Take politics out of health-care reform and make sensible changes
The health-care debate rages on. Soon, the U.S. Supreme Court will make a decision on Obamacare. Letters to the editor and Local View columns in the News Tribune have laid out positions for and against the Patient Protection and Affordability Act...
The health-care debate rages on. Soon, the U.S. Supreme Court will make a decision on Obamacare. Letters to the editor and Local View columns in the News Tribune have laid out positions for and against the Patient Protection and Affordability Act. As in any debate there are two sides -- with meritorious claims for each.
As a long-time (40-plus years) employee-benefits practitioner and frequent user of health care (I am healthy but very accident-prone), I decry the process that has been used and that has led us to our present dilemma.
President Obama and the Democratic majority showed a definite lack of leadership. There were advance overtures to big health-care providers such as drug companies, insurance companies, health-care systems, etc. And then there were deals and promises to various states such as Nebraska and Louisiana. Such actions neither honored democracy nor were in keeping with Obama's campaign pledge to be open and transparent.
The Republican opposition was no better: It was against the process without really laying out noteworthy counter proposals.
The claim is frequently made that health care should be a "right." Virtually always overlooked is that with rights come responsibilities. As individuals we are responsible for ourselves, our dependents and the lifestyle choices that are made, including eating nutritious foods, getting fresh air, exercising, maintaining a healthy weight and ingesting appropriate substances. If people are born with health issues, or have an accident or contract a random disease, then society should and must extend a helping hand. But is it fair to ask responsible people to pay for those who make irresponsible choices? Robert Ingersoll once wisely posed, "In nature there are neither rewards nor punishments; there are consequences." As humans we are certainly part of nature's cycle.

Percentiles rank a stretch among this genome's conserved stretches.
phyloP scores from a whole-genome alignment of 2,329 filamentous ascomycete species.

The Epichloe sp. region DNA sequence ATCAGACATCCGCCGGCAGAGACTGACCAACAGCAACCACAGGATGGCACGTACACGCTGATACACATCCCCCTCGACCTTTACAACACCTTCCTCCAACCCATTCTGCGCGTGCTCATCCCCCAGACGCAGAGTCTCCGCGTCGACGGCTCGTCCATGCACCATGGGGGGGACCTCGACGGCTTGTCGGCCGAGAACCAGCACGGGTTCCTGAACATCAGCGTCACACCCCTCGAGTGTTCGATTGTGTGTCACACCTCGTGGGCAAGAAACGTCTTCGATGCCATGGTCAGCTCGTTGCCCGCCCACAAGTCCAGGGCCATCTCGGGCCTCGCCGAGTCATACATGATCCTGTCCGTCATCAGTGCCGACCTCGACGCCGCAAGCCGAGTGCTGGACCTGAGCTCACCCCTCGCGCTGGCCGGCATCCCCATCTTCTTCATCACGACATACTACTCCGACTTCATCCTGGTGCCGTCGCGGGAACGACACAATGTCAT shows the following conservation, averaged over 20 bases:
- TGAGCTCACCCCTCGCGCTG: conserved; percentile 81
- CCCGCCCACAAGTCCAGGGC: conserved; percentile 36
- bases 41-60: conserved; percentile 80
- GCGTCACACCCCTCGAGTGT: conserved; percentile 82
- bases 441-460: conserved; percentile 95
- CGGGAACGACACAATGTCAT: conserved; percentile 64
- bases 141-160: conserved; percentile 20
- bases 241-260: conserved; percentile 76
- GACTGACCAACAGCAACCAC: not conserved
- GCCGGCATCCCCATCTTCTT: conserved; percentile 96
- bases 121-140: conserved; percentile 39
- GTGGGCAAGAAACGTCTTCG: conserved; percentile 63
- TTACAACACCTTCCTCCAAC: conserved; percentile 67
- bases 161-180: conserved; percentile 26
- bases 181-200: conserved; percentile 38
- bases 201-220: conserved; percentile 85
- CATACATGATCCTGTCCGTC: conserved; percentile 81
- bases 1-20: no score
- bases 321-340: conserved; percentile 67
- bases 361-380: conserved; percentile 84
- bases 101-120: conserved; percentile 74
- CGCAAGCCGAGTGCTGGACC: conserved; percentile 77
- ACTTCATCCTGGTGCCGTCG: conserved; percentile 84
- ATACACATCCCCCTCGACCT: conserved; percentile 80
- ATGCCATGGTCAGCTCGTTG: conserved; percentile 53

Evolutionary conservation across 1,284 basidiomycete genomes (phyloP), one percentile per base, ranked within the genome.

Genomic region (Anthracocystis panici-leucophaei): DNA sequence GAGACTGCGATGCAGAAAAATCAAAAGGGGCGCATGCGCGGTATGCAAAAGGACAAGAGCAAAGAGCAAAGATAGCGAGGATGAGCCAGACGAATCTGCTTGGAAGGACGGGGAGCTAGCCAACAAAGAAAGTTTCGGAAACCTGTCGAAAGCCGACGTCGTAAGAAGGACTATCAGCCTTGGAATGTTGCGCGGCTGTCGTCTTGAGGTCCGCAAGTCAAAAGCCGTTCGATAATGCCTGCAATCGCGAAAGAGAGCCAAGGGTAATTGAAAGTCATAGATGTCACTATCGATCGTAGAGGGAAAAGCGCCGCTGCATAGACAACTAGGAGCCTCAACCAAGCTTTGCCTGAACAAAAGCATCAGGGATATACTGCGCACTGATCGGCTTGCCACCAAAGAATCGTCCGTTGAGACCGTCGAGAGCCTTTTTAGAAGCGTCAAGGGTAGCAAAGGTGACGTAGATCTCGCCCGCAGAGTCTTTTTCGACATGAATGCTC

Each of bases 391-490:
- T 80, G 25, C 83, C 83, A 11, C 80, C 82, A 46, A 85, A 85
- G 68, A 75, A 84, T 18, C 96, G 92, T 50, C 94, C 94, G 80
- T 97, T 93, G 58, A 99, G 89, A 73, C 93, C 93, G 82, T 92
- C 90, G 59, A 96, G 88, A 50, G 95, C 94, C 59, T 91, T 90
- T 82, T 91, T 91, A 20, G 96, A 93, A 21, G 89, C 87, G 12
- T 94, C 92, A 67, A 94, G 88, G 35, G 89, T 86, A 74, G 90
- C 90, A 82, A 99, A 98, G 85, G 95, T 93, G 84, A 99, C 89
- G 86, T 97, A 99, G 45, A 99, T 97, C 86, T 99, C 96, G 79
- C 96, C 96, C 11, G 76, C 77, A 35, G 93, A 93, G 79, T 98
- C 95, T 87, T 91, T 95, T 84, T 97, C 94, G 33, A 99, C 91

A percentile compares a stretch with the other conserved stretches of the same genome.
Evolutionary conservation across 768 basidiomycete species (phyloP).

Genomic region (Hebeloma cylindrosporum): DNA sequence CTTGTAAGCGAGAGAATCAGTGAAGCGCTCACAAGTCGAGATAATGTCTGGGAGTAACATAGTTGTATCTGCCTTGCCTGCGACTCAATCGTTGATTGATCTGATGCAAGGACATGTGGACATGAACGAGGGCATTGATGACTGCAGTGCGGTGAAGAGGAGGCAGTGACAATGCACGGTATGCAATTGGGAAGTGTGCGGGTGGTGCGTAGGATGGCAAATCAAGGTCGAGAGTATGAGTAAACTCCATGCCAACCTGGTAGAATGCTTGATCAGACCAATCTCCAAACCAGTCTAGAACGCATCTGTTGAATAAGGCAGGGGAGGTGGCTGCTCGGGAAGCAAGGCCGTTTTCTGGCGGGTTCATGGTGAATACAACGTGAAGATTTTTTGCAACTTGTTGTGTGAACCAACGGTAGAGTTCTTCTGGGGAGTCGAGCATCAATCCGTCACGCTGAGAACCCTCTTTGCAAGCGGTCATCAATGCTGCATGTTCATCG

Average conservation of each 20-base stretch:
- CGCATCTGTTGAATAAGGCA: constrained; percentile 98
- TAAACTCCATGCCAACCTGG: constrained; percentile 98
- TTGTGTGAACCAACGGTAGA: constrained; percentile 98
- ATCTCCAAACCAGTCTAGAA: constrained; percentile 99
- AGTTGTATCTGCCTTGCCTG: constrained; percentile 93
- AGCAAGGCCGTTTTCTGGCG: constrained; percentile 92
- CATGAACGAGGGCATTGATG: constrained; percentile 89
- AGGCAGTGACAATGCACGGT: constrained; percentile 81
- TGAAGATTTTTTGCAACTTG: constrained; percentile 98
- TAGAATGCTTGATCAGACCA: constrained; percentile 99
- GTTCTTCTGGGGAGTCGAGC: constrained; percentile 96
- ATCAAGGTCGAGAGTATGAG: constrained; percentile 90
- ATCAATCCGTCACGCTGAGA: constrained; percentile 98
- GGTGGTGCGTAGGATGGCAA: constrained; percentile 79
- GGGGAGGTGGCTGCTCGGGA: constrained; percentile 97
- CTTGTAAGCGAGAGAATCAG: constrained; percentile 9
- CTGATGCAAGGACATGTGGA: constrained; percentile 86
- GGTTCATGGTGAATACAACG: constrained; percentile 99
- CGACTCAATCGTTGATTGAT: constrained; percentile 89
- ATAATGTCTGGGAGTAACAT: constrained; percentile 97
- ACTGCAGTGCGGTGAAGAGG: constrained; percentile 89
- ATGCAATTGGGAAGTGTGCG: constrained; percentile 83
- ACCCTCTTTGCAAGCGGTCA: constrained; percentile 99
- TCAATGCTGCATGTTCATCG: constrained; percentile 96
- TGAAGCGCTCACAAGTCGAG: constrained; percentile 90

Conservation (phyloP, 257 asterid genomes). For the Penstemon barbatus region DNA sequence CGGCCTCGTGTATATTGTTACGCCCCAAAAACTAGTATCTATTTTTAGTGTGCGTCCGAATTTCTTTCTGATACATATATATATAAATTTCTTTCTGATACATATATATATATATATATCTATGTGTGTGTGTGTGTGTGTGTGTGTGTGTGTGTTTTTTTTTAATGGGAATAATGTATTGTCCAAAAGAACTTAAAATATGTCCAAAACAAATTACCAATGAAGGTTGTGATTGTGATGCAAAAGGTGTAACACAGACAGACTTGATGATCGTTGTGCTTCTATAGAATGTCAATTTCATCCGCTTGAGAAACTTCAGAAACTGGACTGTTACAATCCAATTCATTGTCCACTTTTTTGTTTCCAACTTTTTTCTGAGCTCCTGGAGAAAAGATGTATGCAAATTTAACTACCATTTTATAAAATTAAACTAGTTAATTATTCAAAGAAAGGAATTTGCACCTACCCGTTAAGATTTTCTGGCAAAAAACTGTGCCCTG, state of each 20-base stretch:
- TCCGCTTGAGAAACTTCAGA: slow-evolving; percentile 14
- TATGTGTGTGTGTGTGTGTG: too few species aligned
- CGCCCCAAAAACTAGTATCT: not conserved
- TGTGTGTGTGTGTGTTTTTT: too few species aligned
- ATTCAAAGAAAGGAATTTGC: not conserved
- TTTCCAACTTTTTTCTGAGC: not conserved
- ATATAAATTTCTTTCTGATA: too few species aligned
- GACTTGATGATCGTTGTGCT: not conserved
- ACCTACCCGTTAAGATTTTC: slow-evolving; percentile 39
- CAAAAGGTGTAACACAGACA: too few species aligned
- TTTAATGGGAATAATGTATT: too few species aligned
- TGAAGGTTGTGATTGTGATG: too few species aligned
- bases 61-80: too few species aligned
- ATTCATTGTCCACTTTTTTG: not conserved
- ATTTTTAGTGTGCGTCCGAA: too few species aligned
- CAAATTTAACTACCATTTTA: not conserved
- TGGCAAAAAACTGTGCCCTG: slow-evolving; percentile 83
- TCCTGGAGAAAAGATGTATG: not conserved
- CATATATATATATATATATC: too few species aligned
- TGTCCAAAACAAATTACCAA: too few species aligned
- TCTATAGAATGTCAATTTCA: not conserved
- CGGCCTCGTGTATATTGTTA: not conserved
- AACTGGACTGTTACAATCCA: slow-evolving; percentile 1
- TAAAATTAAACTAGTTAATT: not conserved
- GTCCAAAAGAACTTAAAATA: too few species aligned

Is our present health-care system totally flawed? No. Is there room for improvement? Yes. How do we approach this in an open and transparent manner?
How about a SWOT analysis, meaning an analysis of Strengths, Weaknesses, Opportunities and Threats? This long-standing business technique lends itself to the health-care debate, if not actual health-care reform. Appoint a nonpartisan, blue-ribbon panel of involved parties -- including physicians, drug companies, insurance companies, health-care systems, claims administrators, consumers, regulators and others -- to reassess health care. Preserve what is good; phase out what is bad; modify and tweak the remainder.
Consider for a moment what car insurance would cost if every ding, every tune-up and every tire change was covered. Accordingly, health care needs to build in responsibility for all parties with consequences for poor choices. Remember, elective surgery is not covered in virtually all current plans, so the element of choice already is ingrained in our system. (Laser eye surgery is another non-covered item, and it is interesting to note how its cost has dropped dramatically over the years.)
Build in incentives like discounts for healthy lifestyle choices, including not smoking, maintaining a healthy weight, fitness efforts and more. Health Savings Accounts (or HSAs) have worked well. Build in preventive measures. Limit other traditional, up-front coverages via co-insurance and deductible formats (if not an HSA). Provide catastrophic coverage. Remove conflicts of interest. Address
"defensive-medicine" practices. And create a genuine "level playing field" for tax purposes, etc.
We need to hold people -- our leaders, health-care providers and ourselves -- accountable.
Health care should be a right, just not an open-ended right without accountability: Health care responsibly delivered comes with responsible behavior by all involved parties.
Thomas B. Wheeler, CLU, ChFC, REBS, CASL and MSFS, of Duluth is president of Wheeler Associates, an independent, family-owned employee-benefit and financial-planning firm.